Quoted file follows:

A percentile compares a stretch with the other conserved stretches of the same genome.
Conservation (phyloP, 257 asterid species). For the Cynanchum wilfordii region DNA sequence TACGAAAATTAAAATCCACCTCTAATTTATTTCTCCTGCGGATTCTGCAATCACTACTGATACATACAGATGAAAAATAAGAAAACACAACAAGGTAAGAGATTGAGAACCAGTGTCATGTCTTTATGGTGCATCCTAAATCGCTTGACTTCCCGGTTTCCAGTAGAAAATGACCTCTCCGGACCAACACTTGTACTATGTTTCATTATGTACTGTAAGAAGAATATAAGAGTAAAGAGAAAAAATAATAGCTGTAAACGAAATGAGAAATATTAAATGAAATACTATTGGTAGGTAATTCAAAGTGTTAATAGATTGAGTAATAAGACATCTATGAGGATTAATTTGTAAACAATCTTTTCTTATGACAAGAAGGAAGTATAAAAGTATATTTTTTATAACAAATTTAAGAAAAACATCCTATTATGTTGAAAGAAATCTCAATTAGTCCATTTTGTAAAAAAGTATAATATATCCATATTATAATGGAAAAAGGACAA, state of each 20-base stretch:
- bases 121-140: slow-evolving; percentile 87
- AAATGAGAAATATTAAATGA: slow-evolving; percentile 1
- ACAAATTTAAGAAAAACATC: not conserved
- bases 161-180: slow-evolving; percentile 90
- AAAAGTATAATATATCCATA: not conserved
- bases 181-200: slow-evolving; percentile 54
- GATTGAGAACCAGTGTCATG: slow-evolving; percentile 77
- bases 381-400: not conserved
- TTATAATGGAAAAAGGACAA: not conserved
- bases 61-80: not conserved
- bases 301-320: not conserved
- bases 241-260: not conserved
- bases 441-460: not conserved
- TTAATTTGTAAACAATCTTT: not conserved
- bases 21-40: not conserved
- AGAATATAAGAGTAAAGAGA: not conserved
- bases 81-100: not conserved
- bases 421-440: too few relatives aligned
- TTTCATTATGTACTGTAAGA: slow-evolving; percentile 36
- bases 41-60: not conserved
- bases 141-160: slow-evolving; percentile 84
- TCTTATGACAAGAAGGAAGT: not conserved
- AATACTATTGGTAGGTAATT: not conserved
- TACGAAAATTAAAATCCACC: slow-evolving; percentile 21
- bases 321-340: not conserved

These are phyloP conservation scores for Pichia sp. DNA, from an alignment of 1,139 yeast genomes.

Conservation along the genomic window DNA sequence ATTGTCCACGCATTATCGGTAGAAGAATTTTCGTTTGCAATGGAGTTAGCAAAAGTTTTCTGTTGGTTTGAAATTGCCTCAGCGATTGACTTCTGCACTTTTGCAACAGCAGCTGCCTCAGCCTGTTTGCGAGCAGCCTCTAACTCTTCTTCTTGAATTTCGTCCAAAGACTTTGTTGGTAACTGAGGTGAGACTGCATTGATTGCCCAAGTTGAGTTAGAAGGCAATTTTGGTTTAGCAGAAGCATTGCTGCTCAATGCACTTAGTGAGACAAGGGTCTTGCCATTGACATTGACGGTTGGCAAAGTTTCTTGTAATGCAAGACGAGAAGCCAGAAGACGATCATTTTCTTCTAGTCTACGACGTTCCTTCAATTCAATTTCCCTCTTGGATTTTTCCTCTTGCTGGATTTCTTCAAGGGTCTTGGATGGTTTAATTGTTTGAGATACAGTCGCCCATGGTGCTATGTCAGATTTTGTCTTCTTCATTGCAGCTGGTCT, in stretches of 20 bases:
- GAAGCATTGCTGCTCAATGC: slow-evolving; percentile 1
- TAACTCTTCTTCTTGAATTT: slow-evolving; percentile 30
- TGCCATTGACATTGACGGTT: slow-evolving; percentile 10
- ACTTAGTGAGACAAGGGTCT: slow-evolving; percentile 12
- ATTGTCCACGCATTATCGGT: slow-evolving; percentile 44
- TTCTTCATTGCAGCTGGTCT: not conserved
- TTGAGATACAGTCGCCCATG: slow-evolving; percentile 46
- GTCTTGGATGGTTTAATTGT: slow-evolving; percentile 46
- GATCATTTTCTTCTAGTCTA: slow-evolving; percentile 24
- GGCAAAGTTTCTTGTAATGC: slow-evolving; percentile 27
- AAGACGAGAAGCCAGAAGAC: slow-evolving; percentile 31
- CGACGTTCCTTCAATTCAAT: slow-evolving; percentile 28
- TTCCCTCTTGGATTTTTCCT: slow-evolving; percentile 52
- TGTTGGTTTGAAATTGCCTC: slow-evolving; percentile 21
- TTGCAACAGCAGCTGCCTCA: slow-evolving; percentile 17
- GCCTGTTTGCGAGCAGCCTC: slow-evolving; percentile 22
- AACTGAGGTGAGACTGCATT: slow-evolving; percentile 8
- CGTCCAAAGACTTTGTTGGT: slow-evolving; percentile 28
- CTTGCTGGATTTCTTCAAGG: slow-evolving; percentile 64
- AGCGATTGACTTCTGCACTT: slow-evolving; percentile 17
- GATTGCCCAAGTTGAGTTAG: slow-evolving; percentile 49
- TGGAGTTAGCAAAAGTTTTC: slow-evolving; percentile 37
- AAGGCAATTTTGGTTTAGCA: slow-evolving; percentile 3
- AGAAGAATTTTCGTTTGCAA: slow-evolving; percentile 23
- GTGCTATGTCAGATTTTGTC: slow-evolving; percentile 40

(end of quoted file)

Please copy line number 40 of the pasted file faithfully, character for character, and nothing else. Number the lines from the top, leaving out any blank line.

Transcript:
- AAGACGAGAAGCCAGAAGAC: slow-evolving; percentile 31